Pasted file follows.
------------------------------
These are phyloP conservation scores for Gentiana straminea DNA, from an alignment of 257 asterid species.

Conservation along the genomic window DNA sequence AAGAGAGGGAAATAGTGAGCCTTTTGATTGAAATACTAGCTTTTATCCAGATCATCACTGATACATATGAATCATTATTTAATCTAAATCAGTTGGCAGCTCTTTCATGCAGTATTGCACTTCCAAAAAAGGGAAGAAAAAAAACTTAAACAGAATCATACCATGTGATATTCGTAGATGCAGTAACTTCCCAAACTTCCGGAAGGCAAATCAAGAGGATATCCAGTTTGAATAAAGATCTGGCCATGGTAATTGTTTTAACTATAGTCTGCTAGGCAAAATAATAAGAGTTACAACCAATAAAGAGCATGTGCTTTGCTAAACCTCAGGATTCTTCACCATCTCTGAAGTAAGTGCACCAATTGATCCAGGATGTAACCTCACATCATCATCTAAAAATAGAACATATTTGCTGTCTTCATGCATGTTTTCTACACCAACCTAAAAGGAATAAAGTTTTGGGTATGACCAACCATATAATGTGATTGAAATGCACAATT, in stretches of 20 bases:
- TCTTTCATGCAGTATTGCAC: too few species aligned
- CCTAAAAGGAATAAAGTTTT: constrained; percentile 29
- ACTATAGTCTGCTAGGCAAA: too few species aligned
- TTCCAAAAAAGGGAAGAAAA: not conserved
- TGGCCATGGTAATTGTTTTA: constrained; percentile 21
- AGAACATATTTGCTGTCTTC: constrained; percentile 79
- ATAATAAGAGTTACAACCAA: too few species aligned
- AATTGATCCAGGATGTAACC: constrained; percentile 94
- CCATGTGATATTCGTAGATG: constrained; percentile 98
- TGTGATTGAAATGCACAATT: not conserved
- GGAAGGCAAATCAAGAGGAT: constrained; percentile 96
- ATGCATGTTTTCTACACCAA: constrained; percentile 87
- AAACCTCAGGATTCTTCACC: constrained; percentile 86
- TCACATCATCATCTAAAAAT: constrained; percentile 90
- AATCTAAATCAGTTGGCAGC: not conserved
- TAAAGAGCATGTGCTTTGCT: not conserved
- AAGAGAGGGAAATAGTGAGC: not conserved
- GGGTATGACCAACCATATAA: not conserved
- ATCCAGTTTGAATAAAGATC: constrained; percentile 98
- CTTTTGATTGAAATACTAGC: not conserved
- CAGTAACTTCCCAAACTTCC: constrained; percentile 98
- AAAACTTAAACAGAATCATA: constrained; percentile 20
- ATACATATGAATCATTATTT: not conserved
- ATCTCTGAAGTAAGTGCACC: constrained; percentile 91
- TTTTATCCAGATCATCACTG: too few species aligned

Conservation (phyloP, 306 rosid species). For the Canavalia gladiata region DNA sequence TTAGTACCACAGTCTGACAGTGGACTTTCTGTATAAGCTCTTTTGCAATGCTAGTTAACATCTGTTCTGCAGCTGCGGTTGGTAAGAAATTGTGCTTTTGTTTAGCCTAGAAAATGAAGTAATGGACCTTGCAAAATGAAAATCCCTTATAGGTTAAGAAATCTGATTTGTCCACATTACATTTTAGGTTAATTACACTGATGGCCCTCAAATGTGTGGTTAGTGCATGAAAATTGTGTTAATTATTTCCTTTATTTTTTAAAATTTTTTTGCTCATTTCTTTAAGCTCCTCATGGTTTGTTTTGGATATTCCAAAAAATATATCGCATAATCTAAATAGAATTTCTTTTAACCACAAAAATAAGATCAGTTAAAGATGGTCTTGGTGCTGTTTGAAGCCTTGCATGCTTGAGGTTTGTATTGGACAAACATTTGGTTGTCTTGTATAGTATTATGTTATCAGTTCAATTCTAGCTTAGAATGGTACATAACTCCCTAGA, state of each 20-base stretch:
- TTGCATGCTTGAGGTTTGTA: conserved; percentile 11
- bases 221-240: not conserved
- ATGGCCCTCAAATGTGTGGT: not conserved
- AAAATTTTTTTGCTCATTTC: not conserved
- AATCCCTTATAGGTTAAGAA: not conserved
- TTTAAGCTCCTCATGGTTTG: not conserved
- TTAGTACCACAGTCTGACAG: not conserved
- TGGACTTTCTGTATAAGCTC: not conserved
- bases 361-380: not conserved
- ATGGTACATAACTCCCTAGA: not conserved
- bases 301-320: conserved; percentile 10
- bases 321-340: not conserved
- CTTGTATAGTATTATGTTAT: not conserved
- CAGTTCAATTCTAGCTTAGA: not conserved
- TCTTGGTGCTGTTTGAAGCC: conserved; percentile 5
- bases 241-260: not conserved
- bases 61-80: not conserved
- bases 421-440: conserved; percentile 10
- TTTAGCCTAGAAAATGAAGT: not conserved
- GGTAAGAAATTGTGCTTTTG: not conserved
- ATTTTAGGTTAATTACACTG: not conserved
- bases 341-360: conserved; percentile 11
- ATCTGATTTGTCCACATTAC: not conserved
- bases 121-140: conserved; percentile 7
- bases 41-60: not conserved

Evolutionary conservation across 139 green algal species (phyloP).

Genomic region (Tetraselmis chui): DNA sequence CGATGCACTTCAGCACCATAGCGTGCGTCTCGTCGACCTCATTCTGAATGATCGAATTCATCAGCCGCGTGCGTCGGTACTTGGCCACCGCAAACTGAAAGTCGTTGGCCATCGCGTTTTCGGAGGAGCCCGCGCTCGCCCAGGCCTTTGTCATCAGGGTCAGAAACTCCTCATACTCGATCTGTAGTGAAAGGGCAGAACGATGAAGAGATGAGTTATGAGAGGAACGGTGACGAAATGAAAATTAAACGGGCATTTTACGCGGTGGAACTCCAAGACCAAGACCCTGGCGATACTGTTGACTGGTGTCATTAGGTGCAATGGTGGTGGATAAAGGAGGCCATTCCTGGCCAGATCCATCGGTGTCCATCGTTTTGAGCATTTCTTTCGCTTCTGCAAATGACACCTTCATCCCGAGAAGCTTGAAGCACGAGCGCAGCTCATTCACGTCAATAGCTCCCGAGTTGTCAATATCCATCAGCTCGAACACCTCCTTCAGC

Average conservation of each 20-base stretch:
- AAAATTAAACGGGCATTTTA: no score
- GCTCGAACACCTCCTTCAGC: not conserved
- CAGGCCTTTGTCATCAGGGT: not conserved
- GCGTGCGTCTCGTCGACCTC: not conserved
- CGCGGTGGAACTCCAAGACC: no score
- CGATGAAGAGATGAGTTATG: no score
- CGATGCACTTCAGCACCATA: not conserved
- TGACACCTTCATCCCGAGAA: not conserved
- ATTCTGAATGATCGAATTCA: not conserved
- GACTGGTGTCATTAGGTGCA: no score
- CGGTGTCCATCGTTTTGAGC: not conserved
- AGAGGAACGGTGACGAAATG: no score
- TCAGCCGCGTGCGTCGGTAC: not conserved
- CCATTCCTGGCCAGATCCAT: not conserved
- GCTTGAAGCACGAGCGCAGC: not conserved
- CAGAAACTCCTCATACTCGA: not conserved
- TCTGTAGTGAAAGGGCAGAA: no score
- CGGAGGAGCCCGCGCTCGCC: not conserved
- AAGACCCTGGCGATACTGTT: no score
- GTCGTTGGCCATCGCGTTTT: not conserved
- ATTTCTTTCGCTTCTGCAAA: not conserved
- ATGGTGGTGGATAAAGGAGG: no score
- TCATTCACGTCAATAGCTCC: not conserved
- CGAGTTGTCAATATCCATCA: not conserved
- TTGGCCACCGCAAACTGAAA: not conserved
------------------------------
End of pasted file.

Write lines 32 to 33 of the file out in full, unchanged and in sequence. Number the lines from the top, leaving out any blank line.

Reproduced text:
- AAAATTTTTTTGCTCATTTC: not conserved
- AATCCCTTATAGGTTAAGAA: not conserved